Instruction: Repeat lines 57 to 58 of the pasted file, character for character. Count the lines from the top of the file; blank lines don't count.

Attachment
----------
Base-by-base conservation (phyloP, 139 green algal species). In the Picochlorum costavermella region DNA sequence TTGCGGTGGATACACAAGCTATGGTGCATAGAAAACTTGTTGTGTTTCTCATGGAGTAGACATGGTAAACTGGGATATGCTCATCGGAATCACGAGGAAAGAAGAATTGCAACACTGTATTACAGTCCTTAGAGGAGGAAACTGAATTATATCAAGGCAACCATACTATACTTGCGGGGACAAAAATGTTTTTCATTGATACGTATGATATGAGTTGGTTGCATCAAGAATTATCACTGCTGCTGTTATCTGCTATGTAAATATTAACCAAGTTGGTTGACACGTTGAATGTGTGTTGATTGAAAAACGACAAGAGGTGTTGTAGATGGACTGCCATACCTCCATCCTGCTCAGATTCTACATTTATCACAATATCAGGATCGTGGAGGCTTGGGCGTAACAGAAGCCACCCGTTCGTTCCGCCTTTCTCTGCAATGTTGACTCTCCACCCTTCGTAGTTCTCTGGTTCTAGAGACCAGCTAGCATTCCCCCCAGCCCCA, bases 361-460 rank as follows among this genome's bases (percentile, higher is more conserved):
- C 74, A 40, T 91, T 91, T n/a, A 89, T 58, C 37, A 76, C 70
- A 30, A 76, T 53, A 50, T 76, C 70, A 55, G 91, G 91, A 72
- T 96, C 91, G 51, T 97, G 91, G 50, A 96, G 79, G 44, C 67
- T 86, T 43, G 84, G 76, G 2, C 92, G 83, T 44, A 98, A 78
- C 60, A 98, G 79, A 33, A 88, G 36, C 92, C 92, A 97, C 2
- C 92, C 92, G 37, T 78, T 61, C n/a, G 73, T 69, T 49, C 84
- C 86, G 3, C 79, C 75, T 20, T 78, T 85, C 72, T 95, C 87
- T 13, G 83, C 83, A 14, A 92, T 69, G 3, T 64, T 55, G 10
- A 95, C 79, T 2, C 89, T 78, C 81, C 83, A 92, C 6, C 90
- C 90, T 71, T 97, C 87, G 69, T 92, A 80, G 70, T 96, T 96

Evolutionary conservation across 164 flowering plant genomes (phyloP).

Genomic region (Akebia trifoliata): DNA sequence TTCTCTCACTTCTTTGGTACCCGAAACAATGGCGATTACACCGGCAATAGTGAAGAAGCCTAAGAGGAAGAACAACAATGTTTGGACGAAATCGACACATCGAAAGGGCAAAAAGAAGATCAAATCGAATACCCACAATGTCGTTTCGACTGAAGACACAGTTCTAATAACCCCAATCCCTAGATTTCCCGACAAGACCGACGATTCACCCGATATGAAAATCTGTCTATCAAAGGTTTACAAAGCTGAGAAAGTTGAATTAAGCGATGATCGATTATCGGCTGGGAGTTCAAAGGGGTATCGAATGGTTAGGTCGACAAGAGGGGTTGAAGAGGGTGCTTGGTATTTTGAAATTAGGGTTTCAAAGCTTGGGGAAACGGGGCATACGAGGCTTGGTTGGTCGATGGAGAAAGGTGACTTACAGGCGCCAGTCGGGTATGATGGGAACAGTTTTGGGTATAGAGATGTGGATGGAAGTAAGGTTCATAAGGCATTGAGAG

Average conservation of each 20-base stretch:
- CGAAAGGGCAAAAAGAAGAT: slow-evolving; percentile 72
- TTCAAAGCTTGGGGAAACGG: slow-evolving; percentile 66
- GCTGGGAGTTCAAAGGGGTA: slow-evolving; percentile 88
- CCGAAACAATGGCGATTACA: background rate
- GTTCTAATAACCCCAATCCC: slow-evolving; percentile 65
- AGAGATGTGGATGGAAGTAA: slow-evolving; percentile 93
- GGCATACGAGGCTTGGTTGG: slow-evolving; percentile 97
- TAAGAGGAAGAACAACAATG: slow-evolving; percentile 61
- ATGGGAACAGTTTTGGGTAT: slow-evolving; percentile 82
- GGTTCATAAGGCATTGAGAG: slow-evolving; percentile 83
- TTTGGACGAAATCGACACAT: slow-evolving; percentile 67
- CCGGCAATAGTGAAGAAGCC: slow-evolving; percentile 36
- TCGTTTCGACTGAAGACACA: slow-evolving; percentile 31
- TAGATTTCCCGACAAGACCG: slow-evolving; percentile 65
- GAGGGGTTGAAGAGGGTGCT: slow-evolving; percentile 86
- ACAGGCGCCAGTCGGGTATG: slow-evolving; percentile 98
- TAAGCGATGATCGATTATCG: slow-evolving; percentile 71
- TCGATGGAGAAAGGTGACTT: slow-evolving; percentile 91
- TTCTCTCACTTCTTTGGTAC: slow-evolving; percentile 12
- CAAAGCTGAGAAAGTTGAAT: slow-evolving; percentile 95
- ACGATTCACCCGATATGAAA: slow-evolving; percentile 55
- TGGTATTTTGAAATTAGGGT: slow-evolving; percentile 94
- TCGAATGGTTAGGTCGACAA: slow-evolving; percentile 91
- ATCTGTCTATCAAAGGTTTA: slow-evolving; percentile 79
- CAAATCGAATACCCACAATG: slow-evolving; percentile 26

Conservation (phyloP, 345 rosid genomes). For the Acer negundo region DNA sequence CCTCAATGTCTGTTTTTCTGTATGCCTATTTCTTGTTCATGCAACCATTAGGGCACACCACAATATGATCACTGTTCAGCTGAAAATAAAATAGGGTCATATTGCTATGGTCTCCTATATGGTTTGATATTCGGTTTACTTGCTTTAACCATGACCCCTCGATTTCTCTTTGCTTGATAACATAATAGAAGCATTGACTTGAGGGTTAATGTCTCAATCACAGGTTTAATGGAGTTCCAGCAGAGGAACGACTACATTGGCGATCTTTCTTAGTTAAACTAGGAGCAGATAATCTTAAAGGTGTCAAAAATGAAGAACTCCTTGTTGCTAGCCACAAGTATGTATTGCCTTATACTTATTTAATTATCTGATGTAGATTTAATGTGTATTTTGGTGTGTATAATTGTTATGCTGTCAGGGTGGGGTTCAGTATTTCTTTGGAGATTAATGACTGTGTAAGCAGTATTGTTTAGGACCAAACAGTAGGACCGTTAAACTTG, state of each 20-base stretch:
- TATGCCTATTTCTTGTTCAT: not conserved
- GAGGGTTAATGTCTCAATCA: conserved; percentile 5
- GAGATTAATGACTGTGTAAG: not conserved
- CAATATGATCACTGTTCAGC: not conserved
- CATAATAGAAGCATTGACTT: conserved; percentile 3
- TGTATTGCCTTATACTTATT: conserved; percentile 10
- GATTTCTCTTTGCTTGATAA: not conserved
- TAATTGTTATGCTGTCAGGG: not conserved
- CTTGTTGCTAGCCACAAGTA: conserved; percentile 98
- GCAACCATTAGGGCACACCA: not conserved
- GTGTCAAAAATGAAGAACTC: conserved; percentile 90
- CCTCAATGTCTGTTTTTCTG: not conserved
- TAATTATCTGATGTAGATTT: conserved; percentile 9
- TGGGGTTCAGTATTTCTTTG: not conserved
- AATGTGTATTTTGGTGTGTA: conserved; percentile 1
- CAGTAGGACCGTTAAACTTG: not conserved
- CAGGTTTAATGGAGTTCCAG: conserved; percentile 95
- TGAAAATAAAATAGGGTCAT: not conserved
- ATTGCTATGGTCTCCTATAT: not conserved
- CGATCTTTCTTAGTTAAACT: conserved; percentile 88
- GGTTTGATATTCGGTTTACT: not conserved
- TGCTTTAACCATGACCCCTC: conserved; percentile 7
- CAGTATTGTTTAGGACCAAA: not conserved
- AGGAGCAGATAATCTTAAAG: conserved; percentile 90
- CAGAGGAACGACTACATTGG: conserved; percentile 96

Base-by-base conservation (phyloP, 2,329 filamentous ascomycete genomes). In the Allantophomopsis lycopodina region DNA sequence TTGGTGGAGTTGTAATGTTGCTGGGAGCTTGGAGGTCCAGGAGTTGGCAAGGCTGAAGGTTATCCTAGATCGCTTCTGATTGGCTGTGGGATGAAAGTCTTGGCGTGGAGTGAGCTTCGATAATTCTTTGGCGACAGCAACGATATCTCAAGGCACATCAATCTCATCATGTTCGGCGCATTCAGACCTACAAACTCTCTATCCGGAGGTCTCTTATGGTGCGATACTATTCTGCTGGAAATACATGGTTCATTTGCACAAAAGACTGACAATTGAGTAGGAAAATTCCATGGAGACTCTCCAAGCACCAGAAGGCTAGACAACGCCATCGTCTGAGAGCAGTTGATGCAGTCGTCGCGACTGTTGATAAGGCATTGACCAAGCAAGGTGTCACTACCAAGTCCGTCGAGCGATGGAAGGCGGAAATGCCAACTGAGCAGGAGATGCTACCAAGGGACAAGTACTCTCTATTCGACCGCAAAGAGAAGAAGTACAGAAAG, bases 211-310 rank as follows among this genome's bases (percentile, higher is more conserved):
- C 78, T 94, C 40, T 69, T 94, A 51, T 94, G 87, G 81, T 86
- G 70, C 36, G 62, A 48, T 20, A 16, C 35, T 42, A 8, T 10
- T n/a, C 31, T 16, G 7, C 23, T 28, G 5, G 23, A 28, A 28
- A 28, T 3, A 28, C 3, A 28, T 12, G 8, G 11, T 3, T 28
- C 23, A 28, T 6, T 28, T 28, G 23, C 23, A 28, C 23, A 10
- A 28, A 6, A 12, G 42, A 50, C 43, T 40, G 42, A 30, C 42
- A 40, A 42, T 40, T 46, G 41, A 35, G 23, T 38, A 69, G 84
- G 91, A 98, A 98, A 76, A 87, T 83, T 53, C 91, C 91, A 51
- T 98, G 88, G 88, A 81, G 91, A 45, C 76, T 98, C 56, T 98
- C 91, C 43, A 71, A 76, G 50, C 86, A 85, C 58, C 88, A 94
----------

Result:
- CAGGTTTAATGGAGTTCCAG: conserved; percentile 95
- TGAAAATAAAATAGGGTCAT: not conserved